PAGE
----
White House ethics experts argue Trump’s business conflicts are so big it should affect how the Electoral College votes

 

Politico reports: Norm Eisen has become an unlikely media darling. Since Donald Trump’s victory on Nov. 8 opened a debate about how the president-elect would keep his vast business interests separate from his new public obligations, Eisen has emerged as one of the two most prominent government ethicists calling for Trump to take drastic action to avoid scandal or worse. Eisen, the former top Obama White House ethics lawyer, has been cited more than 1,000 times in news stories, explaining the intricacies of the “emoluments clause” to journalists many of whom hadn’t heard the words a month ago. With Richard Painter, who held the same job under President George W. Bush, Eisen has taken control of a leading government watchdog group that’s staffing up to hound Trump’s administration for conflicts of interest they say are unprecedented for the occupant of the Oval Office. A video produced by the liberal advocacy group MoveOn.org of Eisen and Painter talking about a potentially obscure constitutional violation notched more than 2.5 million views in its first week.

“It’s unreal. It’s like a full-employment plan for government ethicists, for White House ethicists,” Eisen told me Monday as he dashed between interviews with U.S. and international journalists lining up to ask him about Trump’s complicated financial arrangements. “Fortunately, there’s basically only a handful of us. There’s really only two.”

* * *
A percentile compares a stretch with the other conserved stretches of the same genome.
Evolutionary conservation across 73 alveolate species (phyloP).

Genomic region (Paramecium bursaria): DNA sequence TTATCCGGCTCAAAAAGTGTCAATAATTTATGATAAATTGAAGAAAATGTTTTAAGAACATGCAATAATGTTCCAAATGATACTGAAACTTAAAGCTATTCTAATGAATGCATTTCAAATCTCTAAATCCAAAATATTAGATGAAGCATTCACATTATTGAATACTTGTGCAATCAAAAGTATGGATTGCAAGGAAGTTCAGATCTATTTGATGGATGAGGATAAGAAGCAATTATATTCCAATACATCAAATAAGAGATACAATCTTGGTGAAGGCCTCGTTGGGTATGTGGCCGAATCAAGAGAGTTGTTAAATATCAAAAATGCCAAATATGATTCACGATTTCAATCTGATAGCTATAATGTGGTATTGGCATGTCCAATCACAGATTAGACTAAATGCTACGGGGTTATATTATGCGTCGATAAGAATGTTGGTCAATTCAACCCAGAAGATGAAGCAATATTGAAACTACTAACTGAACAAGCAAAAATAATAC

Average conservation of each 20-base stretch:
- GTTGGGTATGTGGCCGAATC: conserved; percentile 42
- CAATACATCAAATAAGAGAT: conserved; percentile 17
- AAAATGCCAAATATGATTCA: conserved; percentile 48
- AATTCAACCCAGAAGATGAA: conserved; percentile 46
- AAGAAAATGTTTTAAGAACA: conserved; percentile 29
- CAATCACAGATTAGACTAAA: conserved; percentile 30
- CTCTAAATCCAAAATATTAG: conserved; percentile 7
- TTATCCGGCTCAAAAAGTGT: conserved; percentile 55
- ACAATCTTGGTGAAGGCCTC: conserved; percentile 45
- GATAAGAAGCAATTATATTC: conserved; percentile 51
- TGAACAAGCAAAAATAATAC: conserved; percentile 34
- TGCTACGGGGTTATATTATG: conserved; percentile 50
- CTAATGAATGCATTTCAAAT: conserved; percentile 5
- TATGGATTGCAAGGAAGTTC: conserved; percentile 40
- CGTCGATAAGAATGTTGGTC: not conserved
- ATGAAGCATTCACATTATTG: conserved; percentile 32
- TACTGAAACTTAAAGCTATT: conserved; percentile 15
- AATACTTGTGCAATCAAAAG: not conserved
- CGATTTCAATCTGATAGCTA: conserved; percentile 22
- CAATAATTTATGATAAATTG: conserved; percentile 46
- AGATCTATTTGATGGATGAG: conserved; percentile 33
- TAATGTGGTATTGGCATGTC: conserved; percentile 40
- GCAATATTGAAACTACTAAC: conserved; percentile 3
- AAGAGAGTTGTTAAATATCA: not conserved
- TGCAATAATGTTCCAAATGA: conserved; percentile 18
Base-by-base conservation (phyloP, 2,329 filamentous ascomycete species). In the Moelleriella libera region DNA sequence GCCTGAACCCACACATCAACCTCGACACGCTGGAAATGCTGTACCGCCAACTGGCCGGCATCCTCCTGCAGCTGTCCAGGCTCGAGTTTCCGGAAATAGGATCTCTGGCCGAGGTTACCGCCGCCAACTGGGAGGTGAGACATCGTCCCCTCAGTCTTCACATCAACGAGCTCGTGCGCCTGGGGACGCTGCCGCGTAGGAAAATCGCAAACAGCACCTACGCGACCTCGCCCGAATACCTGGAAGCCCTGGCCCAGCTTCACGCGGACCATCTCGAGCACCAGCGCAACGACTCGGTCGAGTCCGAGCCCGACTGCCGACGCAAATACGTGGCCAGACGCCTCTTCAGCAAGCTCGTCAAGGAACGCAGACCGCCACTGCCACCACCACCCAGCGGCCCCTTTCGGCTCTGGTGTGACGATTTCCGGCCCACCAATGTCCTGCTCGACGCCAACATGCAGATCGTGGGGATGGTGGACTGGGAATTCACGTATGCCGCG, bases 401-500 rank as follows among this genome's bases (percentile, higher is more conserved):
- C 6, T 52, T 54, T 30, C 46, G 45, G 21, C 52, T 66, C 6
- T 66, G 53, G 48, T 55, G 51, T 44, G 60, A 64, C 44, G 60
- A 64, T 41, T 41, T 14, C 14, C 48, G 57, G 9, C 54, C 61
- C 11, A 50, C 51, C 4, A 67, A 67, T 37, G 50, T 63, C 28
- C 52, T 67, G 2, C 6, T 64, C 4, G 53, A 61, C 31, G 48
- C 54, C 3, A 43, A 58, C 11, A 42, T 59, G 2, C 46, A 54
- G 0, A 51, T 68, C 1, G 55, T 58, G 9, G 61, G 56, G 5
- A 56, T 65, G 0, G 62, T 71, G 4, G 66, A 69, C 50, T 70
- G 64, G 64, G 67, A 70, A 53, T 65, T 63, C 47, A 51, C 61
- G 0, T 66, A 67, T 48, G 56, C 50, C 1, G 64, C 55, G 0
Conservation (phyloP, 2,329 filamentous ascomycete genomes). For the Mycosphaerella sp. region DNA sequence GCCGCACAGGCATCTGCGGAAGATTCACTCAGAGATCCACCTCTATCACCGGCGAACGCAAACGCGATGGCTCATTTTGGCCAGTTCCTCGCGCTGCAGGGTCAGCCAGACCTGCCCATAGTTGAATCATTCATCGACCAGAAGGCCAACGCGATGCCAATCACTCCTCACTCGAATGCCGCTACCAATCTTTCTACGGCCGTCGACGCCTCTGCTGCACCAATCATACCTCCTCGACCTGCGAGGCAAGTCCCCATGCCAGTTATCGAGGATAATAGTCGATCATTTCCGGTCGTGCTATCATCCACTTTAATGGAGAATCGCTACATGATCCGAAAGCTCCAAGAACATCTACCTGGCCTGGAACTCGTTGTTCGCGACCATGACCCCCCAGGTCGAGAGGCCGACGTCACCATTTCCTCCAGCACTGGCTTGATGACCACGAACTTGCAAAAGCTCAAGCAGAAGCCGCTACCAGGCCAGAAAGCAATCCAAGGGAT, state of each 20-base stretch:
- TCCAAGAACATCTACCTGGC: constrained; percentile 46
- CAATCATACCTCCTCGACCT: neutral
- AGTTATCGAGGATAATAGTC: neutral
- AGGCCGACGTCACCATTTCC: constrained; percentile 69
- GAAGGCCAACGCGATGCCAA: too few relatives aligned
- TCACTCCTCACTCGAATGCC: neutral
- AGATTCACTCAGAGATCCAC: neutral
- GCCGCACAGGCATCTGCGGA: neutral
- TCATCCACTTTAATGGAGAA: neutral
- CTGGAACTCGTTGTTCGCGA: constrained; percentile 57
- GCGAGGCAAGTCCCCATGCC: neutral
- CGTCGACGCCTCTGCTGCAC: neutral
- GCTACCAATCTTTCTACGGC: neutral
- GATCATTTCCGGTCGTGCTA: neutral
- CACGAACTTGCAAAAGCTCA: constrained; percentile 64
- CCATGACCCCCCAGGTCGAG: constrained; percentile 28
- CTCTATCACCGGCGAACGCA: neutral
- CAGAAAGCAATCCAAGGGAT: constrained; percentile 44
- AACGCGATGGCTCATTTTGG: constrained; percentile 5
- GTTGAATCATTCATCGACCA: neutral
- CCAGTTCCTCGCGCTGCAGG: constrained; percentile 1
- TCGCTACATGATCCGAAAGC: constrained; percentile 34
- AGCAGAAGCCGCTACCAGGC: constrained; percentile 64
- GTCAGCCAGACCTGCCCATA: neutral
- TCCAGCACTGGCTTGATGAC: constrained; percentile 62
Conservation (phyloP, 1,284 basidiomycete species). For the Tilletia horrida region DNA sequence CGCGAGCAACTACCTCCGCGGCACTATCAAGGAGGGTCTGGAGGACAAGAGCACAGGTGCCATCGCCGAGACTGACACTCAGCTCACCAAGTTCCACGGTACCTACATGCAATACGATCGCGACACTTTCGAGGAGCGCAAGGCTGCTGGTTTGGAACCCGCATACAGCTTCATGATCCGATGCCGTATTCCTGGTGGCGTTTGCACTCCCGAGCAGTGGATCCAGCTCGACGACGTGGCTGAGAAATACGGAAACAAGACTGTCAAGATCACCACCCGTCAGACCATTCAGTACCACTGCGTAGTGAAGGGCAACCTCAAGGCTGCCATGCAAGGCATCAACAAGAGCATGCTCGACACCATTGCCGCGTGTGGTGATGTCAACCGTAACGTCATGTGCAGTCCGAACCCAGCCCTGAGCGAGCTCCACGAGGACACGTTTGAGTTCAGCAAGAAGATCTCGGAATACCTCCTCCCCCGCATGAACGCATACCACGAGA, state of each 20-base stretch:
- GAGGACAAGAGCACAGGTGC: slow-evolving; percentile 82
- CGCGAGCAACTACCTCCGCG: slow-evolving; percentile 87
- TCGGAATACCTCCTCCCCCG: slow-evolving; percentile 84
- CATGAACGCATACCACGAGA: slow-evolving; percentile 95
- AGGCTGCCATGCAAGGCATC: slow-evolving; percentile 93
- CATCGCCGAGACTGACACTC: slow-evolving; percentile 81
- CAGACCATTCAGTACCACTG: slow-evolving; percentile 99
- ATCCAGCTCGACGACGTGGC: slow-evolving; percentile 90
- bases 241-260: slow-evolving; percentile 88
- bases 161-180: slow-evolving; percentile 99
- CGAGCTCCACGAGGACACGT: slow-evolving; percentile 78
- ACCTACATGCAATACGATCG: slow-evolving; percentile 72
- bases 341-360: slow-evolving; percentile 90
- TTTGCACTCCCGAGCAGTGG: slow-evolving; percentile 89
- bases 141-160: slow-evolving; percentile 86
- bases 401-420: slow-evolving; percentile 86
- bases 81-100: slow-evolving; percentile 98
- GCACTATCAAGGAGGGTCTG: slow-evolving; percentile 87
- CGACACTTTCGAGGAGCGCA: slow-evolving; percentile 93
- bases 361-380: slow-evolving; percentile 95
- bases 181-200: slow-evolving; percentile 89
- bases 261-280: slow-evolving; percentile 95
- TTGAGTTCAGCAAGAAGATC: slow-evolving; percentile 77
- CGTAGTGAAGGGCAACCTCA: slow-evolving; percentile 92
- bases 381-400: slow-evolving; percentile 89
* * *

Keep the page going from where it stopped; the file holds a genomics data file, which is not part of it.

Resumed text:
That might be an exaggeration, but Eisen and Painter happen to be the two ethicists who are actively working to shape the outcome of an election that most voters think has already been decided. For the #stillnevertrump faction, Eisen and Painter represent the last hope of persuading wobbly members of the Electoral College to vote against the president-elect when they convene on Dec. 19. Failing that, the two men are laying the groundwork for a case that Trump’s sprawling financial arrangements—real estate investments, hotels, golf courses and product licenses spread across the U.S. and at least 20 other countries—will inevitably lead him into scandal or worse once he takes office. Trump is set to hold a news conference Dec. 15 in New York to provide more detail on his future financial plans, but the two men have no expectation that Trump will take their advice and sell off his entire business enterprise and put the proceeds into a “blind trust” with no control or knowledge over where the money goes. [Continue reading…]

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